By David Tuller, DrPH
When I visited Melbourne in March of last year, I heard a lot about Dr Don Lewis, a local physician beloved by those with ME—or “chronic fatigue,” as Australian patients, scientists and clinicians routinely called the illness, to my dismay. At the time, Dr Lewis was transitioning out of his medical practice because of serious illness. Unfortunately, I did not have the time to visit him. Last month, he passed away.
Emerge Australia, a group based in Melbourne, issued the following statement on July 29th:
It is with deep sadness that we announce the passing of Melbourne ME/CFS doctor, Dr Don Lewis, who died this morning following a long illness.
Dr Lewis cared for ME/CFS patients for more than 30 years. He has touched the lives of many, through his clinical and research work, but also through his dedication and compassion.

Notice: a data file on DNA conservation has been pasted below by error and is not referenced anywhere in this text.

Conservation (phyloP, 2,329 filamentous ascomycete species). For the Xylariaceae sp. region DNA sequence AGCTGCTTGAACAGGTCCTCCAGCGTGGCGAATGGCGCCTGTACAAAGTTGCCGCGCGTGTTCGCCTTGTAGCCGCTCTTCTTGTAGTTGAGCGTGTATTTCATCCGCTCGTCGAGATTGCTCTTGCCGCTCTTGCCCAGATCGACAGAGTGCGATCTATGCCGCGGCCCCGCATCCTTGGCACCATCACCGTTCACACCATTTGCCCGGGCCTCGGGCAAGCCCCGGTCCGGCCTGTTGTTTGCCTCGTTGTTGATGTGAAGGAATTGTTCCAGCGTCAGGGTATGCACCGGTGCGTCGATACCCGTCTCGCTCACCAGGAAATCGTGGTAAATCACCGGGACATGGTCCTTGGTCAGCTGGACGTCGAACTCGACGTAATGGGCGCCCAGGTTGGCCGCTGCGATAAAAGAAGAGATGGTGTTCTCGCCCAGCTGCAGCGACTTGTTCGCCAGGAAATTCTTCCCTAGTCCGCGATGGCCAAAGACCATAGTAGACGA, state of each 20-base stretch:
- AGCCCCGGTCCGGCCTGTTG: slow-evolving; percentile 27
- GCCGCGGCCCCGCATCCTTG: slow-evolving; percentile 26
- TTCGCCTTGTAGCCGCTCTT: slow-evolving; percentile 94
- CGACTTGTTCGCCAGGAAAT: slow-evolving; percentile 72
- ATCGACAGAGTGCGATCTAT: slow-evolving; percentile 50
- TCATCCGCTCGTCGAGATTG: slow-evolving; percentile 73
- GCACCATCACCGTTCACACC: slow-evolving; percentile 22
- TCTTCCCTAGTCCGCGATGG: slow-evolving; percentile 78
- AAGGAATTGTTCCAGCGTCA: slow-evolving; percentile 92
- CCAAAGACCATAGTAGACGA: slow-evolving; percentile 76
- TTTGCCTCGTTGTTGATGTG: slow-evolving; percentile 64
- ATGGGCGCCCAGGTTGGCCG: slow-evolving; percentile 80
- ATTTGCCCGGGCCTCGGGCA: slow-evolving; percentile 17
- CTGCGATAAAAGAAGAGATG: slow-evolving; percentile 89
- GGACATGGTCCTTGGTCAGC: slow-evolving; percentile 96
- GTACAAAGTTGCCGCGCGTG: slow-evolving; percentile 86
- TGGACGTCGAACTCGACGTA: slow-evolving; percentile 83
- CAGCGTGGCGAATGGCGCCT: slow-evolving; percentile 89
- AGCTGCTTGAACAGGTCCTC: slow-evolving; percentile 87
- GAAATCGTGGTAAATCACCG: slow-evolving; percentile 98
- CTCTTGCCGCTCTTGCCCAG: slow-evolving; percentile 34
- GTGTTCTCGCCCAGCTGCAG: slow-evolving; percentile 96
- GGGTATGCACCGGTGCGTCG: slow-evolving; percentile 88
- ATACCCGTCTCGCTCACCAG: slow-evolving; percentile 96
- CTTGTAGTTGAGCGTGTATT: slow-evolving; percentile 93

We know that he will be deeply missed, and we offer our condolences to his loved ones and to his patients.
His family has released a short statement to the ME/CFS community:
“This morning our amazing Dad passed away into the presence of God after living with a rare form of cancer for years.
Many know of Dad’s quiet strength and determination and his journey with illness was no different. He carried himself with grace and peace to the end.
He was much loved by his family, an amazing friend to many and an incredible support to his patients – he will always be remembered.”